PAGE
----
• Be sure to include soluble and insoluble fibre and resistant starch in your daily diet. These are important for the health of the gut generally and for promoting daily elimination of wastes via the bowels. One to three bowel movements a day is ideal.
  • Consume at least 1.5-2 L of filtered water as part of your daily routine. Adequate fluid intake is essential as kidneys are responsible for the elimination of metabolic and ingested wastes and toxins.
  • Sauna therapy is an extremely effective way to support the elimination of toxins through the skin. Dry skin brushing is also an effective way of enhancing the skin’s function as an organ of elimination.
  • Coffee enemas can be a great way to detoxify and enhance glutathione enzyme production. In addition, rectal ozone therapy can help boost your Nrf2 pathway – thus activating our antioxidant system. 
  • Regular physical activity is important for promoting good circulation of blood and lymphatic fluid throughout the body. Rebounding, trampolining, skipping and sauna sessions are effective ways of improving and maintaining these functions.
  • Pulse electromagnetic field frequency (PEMF) therapy can also help facilitate detoxification and overall cell vitality.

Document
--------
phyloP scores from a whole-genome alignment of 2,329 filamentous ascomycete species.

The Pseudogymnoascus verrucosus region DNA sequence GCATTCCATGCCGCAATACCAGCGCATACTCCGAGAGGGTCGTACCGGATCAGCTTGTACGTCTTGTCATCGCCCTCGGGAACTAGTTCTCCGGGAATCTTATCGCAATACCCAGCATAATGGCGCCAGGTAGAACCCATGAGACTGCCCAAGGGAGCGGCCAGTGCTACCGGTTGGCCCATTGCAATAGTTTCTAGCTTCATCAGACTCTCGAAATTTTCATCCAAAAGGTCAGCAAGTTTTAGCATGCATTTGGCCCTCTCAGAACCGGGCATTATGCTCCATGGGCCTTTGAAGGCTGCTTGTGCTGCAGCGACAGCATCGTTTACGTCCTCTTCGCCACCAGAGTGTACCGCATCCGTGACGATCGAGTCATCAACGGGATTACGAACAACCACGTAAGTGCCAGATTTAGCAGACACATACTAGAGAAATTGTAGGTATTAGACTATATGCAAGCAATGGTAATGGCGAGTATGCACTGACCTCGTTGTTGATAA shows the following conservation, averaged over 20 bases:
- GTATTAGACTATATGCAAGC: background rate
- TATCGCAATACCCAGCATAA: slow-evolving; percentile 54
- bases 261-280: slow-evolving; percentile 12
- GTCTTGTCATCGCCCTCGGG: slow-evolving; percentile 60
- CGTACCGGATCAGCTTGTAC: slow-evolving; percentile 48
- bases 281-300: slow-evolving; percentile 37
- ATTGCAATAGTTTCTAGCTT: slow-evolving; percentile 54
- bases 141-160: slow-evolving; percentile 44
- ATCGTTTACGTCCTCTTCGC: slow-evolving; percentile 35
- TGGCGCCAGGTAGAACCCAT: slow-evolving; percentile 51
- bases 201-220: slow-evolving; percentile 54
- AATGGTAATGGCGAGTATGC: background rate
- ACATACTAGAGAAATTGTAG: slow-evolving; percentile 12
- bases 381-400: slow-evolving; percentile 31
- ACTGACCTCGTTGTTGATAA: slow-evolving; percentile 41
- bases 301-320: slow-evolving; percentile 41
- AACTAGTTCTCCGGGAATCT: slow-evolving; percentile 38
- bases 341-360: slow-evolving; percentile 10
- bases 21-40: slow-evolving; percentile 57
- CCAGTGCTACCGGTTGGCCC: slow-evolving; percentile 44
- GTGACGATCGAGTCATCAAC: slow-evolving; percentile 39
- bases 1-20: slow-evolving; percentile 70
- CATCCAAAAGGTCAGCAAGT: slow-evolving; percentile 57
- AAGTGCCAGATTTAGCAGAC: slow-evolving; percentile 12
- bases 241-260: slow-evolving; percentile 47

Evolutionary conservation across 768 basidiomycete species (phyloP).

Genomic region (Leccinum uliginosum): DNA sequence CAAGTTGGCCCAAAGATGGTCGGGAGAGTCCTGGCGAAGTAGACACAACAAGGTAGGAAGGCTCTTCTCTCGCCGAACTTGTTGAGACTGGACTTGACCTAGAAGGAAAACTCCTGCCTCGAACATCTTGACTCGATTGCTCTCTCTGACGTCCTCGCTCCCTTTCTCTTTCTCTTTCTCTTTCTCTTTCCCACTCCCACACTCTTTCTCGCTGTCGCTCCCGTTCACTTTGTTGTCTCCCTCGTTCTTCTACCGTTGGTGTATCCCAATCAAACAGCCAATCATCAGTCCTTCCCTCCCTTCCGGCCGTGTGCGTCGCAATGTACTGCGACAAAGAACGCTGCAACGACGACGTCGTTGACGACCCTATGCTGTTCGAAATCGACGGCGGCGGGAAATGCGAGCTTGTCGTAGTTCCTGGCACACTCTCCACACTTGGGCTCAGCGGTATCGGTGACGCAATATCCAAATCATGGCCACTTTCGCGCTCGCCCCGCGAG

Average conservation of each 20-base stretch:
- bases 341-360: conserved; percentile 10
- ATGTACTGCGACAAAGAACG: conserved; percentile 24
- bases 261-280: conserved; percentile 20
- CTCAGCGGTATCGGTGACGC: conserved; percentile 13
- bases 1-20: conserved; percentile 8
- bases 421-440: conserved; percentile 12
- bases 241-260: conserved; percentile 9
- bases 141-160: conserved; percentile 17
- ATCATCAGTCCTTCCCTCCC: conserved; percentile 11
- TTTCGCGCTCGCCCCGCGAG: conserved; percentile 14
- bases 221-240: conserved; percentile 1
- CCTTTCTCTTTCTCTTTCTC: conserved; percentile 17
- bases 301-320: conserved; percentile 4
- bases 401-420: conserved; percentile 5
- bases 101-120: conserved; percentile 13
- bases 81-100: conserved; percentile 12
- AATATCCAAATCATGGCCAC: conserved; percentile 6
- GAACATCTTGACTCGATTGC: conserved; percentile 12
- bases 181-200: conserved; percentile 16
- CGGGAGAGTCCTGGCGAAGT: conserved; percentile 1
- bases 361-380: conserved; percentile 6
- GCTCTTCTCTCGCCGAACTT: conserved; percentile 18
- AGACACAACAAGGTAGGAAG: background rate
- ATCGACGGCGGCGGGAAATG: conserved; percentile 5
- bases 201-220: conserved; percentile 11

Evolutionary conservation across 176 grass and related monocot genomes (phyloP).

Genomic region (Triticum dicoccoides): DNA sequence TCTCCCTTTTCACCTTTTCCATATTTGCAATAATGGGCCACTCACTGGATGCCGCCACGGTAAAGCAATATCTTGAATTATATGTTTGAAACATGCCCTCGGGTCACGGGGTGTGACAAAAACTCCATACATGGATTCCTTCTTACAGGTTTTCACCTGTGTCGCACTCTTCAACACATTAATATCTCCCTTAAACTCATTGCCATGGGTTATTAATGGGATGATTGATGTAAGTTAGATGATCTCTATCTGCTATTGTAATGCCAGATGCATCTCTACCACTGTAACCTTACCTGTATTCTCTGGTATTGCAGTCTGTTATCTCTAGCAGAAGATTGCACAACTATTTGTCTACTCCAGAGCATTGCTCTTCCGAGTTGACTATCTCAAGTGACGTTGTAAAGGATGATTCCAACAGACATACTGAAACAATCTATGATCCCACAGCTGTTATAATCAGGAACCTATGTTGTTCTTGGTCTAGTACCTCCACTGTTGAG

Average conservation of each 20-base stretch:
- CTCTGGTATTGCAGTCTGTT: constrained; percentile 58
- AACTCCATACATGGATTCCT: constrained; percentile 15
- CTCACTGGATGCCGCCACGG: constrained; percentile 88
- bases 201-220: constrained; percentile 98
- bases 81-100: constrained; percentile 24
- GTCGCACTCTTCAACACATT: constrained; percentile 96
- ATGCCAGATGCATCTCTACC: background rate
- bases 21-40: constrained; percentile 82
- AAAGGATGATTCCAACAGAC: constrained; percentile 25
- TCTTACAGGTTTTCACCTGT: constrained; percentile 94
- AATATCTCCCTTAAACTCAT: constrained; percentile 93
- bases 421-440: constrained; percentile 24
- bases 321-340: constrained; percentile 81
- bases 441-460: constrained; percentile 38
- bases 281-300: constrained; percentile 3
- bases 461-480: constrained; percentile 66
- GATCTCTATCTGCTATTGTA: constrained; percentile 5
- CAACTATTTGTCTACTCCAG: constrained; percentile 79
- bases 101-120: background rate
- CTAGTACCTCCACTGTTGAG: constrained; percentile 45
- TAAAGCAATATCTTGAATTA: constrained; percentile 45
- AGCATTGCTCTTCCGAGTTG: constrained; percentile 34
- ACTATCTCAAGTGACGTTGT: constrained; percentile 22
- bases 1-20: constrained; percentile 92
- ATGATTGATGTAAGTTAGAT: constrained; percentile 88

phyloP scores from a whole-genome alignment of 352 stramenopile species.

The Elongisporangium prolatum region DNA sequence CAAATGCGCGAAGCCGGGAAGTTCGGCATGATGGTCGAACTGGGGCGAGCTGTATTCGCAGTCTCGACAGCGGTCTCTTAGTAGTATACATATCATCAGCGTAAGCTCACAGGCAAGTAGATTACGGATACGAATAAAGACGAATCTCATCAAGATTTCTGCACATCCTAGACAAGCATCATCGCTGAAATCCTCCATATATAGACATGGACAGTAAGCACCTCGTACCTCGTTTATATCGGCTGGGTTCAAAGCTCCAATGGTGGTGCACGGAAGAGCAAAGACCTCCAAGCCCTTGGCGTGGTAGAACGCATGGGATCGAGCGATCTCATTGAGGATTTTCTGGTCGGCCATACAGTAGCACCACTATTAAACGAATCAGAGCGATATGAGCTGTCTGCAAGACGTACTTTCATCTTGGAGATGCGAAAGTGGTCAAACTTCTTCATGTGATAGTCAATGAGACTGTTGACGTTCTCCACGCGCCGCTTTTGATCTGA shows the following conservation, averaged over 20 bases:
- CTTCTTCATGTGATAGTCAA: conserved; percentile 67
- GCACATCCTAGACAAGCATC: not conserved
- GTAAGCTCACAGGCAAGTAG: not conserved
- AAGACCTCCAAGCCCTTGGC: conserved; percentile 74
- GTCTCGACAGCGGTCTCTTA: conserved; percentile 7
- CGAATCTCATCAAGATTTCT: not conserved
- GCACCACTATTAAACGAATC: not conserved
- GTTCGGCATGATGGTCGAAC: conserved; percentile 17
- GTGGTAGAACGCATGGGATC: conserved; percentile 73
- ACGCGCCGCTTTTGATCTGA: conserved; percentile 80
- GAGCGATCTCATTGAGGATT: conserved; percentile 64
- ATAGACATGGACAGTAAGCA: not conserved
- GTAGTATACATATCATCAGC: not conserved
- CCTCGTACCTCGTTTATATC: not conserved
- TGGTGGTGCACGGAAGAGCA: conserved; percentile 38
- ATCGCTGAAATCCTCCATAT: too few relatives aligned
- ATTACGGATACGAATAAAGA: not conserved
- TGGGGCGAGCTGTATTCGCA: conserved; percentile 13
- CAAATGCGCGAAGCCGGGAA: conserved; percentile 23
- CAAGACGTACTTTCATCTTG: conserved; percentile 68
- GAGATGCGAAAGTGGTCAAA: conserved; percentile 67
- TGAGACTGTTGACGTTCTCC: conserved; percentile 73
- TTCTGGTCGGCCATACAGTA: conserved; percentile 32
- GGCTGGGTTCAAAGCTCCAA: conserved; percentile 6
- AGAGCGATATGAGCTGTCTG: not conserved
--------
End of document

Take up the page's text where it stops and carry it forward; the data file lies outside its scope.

Dietary Influences on Your Lung Health 

The effect of diet on the development of the human immune system begins early – from the embryonic stage. If, during pregnancy, the mother receives enough protein, vitamins, and minerals, the foetus will develop to be strong and healthy. But, if the immune system does not efficiently develop in this period, it cannot properly defend against pathogens in the future.

After birth, this immune support continues as breast milk offers the new baby sufficient vitamins and minerals. This encourages healthy growth and development. It has been clearly shown that even a single nutritional deficiency can impact immune function and thus increase susceptibility to infectious disease. Nutrition is therefore critical to provide a strong immunity against environmental pathogens from the beginning of our lives onward.

Chronic inflammation is also a major factor in poor immune health. Over time, inflammation reduces your immune function, therefore making you more vulnerable to upper respiratory tract infections and poor lung health. Eating a highly nutritious, anti-inflammatory diet is one of the best ways to reduce chronic inflammation and support your lungs.